Today would have been my grandma’s 90th birthday. She died four and a half years ago. I miss her very much, and I wish I would have learned more from her when I had the chance. This is a Facebook note I wrote just after she died, describing the last time I saw her.
I don’t know why I focused so hard on the thermometer, a big white one that looks like your garden-variety classroom clock. The temperature was sixty degrees, and it seemed to stay that way for an hour and a half. It was probably the most prominent item within my field of vision, since I couldn’t bear to look at my grandma except with fleeting glances, each of which would throw me into a frenzy of concern. Is she still breathing? Her chest was so still as she flirted with death, but each new breath eventually came, rhythmic as any metronome.
My mom had called me yesterday to tell me that she expects my grandmother will be dead by the end of the week. I hadn’t answered that phone call, but instead heard the steady, self-medicated voice break way into sobs in the form of a voice mail. She told me that I should visit her as soon as I could, since it would probably be my last chance.
But what do you talk about with someone who barely knows you’re in the room? She was eating breakfast when I arrived, and though I touched her on the hand and she looked up at me, she looked away and forgot I was there. She was feeding herself, spilling sloppy bits of oatmeal onto her blouse as I looked on like I was on novocaine. It is difficult to converse with one afflicted with dementia, and so I decided to try something else. I brought my guitar with me, set up a chair in front of her, and played for her every calm and soothing song I could think of as I stared at the thermometer out the window.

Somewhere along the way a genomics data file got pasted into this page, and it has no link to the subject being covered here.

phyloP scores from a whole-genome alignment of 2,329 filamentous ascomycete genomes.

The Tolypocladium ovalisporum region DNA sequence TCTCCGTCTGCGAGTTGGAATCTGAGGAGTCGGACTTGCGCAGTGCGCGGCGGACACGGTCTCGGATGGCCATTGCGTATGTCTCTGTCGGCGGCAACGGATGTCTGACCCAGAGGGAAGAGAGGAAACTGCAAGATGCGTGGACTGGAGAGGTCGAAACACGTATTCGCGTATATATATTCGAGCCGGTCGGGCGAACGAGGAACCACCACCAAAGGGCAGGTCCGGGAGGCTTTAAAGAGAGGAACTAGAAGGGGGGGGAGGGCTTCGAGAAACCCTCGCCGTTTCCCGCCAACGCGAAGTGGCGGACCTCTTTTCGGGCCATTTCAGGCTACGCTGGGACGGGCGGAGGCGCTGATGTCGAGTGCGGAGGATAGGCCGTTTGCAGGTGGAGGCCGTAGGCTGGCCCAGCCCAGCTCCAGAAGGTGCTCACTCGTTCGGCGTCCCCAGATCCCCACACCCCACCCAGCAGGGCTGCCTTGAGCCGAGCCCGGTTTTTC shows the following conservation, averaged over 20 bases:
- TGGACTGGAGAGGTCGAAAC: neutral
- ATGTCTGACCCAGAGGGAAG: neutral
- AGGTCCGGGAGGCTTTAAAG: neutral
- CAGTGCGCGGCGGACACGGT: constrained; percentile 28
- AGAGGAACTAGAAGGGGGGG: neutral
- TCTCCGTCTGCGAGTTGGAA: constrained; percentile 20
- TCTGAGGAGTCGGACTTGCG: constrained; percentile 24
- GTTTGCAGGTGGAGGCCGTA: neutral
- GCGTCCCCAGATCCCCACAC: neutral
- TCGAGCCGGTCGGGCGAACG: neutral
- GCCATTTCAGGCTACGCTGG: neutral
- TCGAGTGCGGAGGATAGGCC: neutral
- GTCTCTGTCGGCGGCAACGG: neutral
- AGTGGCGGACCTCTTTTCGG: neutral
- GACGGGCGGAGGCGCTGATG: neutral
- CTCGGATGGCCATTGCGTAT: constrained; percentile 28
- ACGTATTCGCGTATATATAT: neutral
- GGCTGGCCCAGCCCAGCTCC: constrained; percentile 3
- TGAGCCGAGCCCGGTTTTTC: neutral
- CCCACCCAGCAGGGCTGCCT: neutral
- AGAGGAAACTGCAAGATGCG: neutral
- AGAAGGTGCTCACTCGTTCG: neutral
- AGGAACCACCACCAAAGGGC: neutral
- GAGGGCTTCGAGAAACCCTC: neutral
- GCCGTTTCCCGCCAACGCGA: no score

I played every song I could think of: “Naked as We Came,” “Hallelujah,” “If I Stand….” Even if the song dealt with death. When I finished singing my last chorus — I will hang my head, hang my head low… — she looked at me through the grayness in her eyes and told me, “I’m glad I could live long enough to hear you play again.”